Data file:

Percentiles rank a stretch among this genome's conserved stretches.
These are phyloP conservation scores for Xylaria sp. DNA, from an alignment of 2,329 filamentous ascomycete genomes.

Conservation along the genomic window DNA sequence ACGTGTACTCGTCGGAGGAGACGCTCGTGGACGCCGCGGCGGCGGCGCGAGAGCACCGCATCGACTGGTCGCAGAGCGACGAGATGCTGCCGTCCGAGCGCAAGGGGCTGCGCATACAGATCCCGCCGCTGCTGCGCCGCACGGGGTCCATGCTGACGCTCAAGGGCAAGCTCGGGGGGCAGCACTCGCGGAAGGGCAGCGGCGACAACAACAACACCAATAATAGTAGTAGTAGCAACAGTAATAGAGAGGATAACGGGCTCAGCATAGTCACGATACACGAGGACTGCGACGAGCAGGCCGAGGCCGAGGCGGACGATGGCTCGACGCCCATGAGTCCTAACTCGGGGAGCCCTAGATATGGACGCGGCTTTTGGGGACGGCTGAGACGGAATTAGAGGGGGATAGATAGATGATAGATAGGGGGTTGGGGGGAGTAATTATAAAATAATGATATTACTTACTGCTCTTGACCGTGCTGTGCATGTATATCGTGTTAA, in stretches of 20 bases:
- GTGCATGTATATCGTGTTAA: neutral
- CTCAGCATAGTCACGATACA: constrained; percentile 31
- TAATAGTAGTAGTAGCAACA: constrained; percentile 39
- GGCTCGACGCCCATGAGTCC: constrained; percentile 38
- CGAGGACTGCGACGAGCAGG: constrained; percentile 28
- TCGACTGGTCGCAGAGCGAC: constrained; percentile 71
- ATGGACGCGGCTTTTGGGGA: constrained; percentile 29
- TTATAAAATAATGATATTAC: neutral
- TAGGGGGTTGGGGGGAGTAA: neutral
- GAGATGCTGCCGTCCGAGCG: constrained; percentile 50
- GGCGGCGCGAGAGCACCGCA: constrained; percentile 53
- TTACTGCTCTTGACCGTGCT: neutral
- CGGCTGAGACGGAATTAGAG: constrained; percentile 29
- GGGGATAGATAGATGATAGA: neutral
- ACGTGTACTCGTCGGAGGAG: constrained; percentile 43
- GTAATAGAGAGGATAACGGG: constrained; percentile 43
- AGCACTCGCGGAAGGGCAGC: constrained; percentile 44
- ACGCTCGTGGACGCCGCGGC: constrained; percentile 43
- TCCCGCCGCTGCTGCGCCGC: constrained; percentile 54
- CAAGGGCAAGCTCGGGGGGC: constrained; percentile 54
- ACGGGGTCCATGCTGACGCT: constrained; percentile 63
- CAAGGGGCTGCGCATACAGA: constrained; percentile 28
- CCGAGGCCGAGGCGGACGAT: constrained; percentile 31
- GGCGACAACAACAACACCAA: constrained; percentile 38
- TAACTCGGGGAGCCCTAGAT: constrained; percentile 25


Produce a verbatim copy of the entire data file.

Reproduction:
Percentiles rank a stretch among this genome's conserved stretches.
These are phyloP conservation scores for Xylaria sp. DNA, from an alignment of 2,329 filamentous ascomycete genomes.

Conservation along the genomic window DNA sequence ACGTGTACTCGTCGGAGGAGACGCTCGTGGACGCCGCGGCGGCGGCGCGAGAGCACCGCATCGACTGGTCGCAGAGCGACGAGATGCTGCCGTCCGAGCGCAAGGGGCTGCGCATACAGATCCCGCCGCTGCTGCGCCGCACGGGGTCCATGCTGACGCTCAAGGGCAAGCTCGGGGGGCAGCACTCGCGGAAGGGCAGCGGCGACAACAACAACACCAATAATAGTAGTAGTAGCAACAGTAATAGAGAGGATAACGGGCTCAGCATAGTCACGATACACGAGGACTGCGACGAGCAGGCCGAGGCCGAGGCGGACGATGGCTCGACGCCCATGAGTCCTAACTCGGGGAGCCCTAGATATGGACGCGGCTTTTGGGGACGGCTGAGACGGAATTAGAGGGGGATAGATAGATGATAGATAGGGGGTTGGGGGGAGTAATTATAAAATAATGATATTACTTACTGCTCTTGACCGTGCTGTGCATGTATATCGTGTTAA, in stretches of 20 bases:
- GTGCATGTATATCGTGTTAA: neutral
- CTCAGCATAGTCACGATACA: constrained; percentile 31
- TAATAGTAGTAGTAGCAACA: constrained; percentile 39
- GGCTCGACGCCCATGAGTCC: constrained; percentile 38
- CGAGGACTGCGACGAGCAGG: constrained; percentile 28
- TCGACTGGTCGCAGAGCGAC: constrained; percentile 71
- ATGGACGCGGCTTTTGGGGA: constrained; percentile 29
- TTATAAAATAATGATATTAC: neutral
- TAGGGGGTTGGGGGGAGTAA: neutral
- GAGATGCTGCCGTCCGAGCG: constrained; percentile 50
- GGCGGCGCGAGAGCACCGCA: constrained; percentile 53
- TTACTGCTCTTGACCGTGCT: neutral
- CGGCTGAGACGGAATTAGAG: constrained; percentile 29
- GGGGATAGATAGATGATAGA: neutral
- ACGTGTACTCGTCGGAGGAG: constrained; percentile 43
- GTAATAGAGAGGATAACGGG: constrained; percentile 43
- AGCACTCGCGGAAGGGCAGC: constrained; percentile 44
- ACGCTCGTGGACGCCGCGGC: constrained; percentile 43
- TCCCGCCGCTGCTGCGCCGC: constrained; percentile 54
- CAAGGGCAAGCTCGGGGGGC: constrained; percentile 54
- ACGGGGTCCATGCTGACGCT: constrained; percentile 63
- CAAGGGGCTGCGCATACAGA: constrained; percentile 28
- CCGAGGCCGAGGCGGACGAT: constrained; percentile 31
- GGCGACAACAACAACACCAA: constrained; percentile 38
- TAACTCGGGGAGCCCTAGAT: constrained; percentile 25